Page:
Tuesday, 15 March 2016

Universal Credit and Support for mortgage interest

From New Policy Institute:

Why is the safety net [Support for Mortgage Interest] less effective for owner-occupiers [than renters]? Firstly, “the Government believes that taxpayers should not in effect be helping people to acquire personal assets through any potential long-term rises in house prices.”

It is not clear whether this still applies when Help to Buy gives support for those acquiring personal assets.

And we might add, when taxpayers help Buy To Let landlords pay off their mortgages by subsiding rents.


Mark Winstanley said...

I agree with your point of view of this article. This is a good article. Very timely given us so much useful information. Thank you!

Marc The Phone Man

james-mccreary said...

I'm hoping you can help me understand the issue of taxpayers subsidising landlords through Housing Benefit. Really not trying to be difficult – I just can't quite get my head around all the moving parts.

Say that housing needs to be provided by someone - public or private. If the government isn't providing it, the private sector has to – and HB needs to be set at at level that is close to private rents, to encourage landlords to rent to HB recipients. Landlords do so, and are taxed on their profits.

I'm not here to defend landlords. But my question is: short of local authorities directly providing all the housing that the sector needs, what would be a better system?

Mark Wadsworth said...

JMC, look at the cost to the taxpayer.

If somebody lives rent free in social housing, it costs the taxpayer £50 - £80 pw in upkeep. If somebody lives in private rented housing, it costs the taxpayer an average of £160 pw in upkeep + rent.

So instead of the state collecting the value of the rent via LVT, it is paying it out IN CASH. With owner-occupiers, the state is not collecting the rental value via LVT, but at least is not paying it out in cash.

The alternative to Housing Benefit is less or no earmarked Housing Benefit and correspondingly higher welfare payments (income support, JSA, WTC, whatever).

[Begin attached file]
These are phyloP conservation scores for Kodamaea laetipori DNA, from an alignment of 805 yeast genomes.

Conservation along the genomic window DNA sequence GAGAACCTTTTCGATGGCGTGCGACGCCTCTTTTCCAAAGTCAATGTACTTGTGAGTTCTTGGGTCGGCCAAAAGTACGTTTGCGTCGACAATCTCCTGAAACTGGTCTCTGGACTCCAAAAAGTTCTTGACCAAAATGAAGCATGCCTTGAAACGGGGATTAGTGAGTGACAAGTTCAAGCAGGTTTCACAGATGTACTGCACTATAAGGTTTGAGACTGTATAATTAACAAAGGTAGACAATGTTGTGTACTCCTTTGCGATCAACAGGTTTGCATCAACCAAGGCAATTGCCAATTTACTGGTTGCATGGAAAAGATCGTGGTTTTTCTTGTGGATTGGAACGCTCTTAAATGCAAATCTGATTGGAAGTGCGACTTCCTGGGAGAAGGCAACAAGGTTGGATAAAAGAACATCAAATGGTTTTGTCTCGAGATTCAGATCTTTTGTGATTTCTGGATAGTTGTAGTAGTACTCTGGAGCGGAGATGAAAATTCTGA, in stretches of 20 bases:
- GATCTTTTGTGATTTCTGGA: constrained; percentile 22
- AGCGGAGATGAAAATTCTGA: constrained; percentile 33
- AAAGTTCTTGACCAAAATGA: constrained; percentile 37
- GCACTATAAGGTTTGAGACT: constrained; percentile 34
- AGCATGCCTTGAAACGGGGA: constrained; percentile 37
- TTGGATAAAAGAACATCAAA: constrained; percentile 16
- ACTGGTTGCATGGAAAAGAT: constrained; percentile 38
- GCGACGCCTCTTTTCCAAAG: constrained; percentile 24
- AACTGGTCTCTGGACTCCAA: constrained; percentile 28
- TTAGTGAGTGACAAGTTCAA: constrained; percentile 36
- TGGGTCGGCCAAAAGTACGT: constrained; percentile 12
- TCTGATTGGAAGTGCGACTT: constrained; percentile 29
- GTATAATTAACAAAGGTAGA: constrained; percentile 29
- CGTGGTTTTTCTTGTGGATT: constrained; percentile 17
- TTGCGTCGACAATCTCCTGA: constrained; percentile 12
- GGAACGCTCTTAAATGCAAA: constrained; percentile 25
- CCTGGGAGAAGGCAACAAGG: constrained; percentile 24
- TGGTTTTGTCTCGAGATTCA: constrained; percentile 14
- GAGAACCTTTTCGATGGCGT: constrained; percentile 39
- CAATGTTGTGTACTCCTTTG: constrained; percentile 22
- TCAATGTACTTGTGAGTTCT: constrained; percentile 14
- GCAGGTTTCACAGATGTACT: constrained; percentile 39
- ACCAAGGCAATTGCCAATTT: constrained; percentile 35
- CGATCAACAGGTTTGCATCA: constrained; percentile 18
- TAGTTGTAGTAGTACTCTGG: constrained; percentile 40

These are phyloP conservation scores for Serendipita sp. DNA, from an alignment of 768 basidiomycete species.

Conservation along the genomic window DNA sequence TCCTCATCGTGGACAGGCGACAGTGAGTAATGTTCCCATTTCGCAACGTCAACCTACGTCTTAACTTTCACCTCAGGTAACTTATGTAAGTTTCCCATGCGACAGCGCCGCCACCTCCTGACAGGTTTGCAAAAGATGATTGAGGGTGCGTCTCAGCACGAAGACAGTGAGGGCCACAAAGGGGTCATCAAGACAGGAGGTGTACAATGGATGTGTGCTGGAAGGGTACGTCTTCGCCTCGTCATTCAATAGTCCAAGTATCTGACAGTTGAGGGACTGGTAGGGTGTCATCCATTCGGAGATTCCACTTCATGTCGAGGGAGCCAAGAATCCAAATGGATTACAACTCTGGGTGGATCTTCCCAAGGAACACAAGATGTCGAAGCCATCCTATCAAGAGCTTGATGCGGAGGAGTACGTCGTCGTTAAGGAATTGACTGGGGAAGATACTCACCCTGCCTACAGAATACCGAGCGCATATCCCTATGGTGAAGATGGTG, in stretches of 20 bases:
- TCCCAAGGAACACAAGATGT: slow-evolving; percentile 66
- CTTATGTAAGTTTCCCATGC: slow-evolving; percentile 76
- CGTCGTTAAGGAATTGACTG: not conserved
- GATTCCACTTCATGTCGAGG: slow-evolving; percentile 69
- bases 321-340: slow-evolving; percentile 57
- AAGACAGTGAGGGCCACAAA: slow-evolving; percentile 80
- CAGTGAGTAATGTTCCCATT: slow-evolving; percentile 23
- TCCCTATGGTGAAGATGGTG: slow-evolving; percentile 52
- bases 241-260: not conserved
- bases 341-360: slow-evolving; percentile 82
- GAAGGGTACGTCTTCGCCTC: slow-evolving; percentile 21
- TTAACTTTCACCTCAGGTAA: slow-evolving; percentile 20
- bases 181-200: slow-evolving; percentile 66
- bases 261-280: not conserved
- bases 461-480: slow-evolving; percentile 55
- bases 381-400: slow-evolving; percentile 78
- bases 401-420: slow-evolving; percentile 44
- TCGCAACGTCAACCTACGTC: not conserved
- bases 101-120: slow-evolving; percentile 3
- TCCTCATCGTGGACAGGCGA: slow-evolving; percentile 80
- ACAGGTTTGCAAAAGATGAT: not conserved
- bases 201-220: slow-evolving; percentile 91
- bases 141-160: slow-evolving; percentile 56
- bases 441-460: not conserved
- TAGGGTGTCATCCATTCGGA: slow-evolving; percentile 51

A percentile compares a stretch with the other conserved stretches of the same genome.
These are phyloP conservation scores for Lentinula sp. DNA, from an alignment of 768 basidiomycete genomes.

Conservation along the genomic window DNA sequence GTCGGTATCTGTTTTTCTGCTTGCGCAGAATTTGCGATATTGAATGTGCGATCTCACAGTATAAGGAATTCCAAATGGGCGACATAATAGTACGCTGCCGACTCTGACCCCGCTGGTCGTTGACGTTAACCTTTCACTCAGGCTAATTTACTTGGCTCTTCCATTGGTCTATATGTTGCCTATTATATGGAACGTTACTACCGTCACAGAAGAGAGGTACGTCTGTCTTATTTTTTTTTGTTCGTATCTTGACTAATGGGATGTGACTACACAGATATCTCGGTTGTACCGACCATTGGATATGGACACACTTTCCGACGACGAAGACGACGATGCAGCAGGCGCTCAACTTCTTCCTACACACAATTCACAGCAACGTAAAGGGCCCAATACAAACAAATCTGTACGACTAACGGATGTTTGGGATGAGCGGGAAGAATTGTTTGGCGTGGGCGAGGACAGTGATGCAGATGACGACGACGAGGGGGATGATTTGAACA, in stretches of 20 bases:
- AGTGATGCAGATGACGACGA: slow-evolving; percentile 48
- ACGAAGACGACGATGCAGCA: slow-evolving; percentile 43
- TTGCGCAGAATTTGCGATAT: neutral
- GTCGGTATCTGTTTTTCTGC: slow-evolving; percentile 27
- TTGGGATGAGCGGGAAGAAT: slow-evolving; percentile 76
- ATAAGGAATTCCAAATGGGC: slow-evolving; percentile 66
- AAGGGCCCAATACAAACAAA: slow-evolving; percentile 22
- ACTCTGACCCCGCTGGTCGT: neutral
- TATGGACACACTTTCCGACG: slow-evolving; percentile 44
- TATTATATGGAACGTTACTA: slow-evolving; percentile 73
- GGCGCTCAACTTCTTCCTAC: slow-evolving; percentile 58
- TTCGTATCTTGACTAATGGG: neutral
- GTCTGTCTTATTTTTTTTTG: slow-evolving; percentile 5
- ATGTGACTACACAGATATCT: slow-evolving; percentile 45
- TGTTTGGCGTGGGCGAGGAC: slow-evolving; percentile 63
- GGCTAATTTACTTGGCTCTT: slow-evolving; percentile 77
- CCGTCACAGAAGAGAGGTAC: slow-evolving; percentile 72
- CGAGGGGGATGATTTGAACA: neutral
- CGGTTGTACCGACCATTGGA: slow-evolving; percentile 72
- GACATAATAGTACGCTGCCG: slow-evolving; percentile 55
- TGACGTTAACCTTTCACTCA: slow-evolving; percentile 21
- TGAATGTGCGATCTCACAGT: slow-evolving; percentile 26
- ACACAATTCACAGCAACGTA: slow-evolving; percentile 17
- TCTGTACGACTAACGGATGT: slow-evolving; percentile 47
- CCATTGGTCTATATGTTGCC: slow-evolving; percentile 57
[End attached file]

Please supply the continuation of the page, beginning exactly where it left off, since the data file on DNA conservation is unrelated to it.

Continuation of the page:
james-mccreary said...

MW - What you seem to be saying is that it's a better deal for taxpayers if someone lives in social housing rather than private housing that's funded by HB. That makes sense to me.

The ideal course of action then would be for local authorities to provide enough social housing to meet demand – but there's no indication that that's going to happen any time soon.

In the meantime, how would it help to remove/reduce HB and make up the difference in other benefits? Landlords will still need to be able to charge roughly the same to a benefits claimant as to a non-claimant. If they're unable to charge as much they'll either rent only to non-claimants, or sell up because the business won't be profitable anymore (which may be a beneficial outcome on the whole but doesn't solve the issue of where benefits claimants are going to live). So enough benefits in total need to be paid out for claimants to afford these rents plus their other living expenses.

So it seems to me that the only things that would ease the burden on the taxpayer would be to (a) build more social housing, and/or (b) rents to fall more generally [which would be a likely consequence of (a)].

Again, genuinely not trying to provoke here – just to understand.

Mark Wadsworth said...

JMC, yes good summary, it's as simple as your a an b at the end. But there is a difference between paying £150 in flat rate benefit instead of £70 cash benefit and £80 earmarked HB. The former pushes up rents much less than the latter.